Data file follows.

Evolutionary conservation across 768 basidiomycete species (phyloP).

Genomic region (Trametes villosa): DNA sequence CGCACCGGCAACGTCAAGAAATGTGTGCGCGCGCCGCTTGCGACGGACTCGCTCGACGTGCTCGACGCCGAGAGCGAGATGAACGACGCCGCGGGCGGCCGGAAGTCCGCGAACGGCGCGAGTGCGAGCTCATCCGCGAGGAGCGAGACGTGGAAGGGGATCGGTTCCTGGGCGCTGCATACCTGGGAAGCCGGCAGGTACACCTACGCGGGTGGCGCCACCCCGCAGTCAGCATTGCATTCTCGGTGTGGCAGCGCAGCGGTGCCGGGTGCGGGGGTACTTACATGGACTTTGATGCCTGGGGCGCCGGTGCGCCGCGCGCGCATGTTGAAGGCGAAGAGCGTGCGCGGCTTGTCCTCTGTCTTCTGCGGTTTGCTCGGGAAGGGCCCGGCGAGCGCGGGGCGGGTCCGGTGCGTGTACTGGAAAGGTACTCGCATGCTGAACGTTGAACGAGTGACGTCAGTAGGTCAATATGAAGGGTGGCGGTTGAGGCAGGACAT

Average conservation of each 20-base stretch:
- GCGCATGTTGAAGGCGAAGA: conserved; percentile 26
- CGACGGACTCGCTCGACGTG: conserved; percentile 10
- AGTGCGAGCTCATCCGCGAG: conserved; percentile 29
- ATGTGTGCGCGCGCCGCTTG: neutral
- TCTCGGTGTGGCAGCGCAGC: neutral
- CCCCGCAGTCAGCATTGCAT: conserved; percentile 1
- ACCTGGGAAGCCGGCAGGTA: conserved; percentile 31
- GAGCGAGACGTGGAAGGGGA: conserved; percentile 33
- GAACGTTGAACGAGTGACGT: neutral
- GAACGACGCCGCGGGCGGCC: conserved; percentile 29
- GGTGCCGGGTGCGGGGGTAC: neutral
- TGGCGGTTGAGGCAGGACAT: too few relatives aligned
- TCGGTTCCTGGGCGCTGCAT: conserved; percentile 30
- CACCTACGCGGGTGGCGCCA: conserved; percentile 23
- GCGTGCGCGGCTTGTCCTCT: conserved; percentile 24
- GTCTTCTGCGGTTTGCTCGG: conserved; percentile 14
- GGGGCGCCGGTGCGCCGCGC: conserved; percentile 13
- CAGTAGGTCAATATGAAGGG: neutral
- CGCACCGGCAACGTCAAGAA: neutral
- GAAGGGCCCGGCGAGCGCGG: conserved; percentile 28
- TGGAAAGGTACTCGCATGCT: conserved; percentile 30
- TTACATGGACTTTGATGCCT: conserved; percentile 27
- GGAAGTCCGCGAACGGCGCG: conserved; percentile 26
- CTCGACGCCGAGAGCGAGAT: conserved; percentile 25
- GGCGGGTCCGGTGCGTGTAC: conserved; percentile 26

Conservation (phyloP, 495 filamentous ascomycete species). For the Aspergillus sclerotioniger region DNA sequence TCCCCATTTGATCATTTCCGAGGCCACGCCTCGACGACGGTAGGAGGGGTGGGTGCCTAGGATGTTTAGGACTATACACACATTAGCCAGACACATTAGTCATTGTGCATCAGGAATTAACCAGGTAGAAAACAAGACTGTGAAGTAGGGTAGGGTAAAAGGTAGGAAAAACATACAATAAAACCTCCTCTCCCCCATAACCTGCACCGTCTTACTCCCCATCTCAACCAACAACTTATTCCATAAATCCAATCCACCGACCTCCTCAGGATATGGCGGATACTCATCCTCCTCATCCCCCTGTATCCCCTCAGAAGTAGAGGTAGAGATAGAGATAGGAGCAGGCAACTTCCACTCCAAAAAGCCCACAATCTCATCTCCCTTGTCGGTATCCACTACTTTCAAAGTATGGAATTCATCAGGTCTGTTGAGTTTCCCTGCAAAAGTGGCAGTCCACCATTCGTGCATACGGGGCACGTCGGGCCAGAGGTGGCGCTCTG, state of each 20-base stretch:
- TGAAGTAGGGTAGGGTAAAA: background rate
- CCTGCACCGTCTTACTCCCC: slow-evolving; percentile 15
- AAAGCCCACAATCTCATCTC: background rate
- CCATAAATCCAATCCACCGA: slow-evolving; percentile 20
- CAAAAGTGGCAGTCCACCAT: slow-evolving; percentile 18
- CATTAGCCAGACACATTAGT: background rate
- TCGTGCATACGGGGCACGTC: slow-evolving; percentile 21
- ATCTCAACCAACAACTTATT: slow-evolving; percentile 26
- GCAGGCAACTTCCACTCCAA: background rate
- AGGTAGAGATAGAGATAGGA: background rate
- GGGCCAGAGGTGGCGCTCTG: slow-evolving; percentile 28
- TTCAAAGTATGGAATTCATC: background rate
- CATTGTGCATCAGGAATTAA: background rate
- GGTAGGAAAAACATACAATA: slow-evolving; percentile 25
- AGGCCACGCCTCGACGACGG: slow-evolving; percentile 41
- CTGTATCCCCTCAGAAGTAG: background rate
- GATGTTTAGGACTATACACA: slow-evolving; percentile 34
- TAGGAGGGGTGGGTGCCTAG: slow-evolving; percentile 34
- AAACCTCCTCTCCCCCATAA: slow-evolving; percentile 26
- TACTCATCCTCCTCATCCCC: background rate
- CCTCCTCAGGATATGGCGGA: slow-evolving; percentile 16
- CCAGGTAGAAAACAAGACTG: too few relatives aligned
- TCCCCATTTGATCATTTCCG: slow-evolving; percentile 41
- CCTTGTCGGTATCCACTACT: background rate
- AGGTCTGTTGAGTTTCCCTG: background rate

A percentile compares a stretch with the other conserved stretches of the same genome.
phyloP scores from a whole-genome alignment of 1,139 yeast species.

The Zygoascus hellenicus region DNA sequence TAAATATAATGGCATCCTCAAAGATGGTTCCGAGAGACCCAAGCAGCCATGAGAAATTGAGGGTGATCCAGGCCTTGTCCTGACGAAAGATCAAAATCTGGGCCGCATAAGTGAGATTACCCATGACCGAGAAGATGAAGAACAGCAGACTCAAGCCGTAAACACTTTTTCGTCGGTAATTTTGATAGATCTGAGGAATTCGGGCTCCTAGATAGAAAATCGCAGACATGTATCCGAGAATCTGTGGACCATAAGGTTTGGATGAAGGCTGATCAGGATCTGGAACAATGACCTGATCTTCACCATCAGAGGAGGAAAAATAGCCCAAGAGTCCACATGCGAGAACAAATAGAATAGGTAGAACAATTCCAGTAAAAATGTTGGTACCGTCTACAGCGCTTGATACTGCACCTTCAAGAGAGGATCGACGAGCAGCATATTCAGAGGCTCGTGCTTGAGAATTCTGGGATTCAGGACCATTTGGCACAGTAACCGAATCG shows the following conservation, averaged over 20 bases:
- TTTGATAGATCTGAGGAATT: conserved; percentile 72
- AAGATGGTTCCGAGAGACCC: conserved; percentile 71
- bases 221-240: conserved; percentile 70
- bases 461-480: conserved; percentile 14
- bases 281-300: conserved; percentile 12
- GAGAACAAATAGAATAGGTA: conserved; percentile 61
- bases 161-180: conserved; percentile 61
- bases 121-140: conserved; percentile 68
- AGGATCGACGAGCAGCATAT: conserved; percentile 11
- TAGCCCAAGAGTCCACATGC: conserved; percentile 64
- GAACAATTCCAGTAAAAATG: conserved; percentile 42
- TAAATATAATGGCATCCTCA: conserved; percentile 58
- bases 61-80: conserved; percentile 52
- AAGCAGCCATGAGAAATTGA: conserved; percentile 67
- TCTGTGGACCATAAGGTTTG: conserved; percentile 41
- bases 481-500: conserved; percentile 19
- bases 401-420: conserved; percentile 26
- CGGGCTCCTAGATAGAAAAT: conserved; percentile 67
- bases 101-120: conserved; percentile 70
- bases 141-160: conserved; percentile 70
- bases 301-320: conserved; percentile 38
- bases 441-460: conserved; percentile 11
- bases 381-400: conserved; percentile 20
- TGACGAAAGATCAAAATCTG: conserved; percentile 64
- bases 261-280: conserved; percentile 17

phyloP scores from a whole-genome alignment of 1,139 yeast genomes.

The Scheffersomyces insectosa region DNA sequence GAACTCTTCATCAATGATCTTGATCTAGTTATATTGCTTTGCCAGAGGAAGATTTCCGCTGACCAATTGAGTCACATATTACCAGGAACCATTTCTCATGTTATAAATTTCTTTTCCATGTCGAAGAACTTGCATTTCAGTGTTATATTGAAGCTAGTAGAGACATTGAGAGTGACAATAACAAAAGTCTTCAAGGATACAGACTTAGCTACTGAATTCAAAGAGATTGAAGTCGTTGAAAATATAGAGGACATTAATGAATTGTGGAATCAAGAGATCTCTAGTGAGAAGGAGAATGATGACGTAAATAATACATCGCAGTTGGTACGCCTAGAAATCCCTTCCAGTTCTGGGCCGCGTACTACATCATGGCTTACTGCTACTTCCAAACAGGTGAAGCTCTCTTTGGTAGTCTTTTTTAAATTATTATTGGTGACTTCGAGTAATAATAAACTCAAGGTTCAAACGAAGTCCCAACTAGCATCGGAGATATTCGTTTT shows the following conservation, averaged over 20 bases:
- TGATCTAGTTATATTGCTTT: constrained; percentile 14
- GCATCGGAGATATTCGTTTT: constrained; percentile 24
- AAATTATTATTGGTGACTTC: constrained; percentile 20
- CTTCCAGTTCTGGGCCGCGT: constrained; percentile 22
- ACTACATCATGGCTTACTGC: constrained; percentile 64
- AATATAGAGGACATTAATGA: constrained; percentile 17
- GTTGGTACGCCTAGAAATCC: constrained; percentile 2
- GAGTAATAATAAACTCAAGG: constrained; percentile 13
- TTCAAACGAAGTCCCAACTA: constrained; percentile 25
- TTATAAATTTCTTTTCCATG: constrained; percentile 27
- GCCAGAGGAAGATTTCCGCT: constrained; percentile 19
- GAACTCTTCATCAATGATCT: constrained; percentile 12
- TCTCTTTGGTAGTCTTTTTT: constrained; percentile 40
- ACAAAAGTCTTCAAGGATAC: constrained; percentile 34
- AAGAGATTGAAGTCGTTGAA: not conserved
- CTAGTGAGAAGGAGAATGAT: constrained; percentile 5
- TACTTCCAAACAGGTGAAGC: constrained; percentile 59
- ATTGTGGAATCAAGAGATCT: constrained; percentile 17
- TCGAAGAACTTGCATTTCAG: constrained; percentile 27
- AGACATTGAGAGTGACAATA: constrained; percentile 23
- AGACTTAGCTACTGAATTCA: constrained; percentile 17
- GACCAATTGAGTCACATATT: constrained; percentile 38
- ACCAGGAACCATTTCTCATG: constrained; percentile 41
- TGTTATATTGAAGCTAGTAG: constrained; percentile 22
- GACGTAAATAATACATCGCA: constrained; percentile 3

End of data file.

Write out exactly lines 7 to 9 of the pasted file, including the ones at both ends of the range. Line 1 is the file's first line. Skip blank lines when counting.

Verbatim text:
- ATGTGTGCGCGCGCCGCTTG: neutral
- TCTCGGTGTGGCAGCGCAGC: neutral
- CCCCGCAGTCAGCATTGCAT: conserved; percentile 1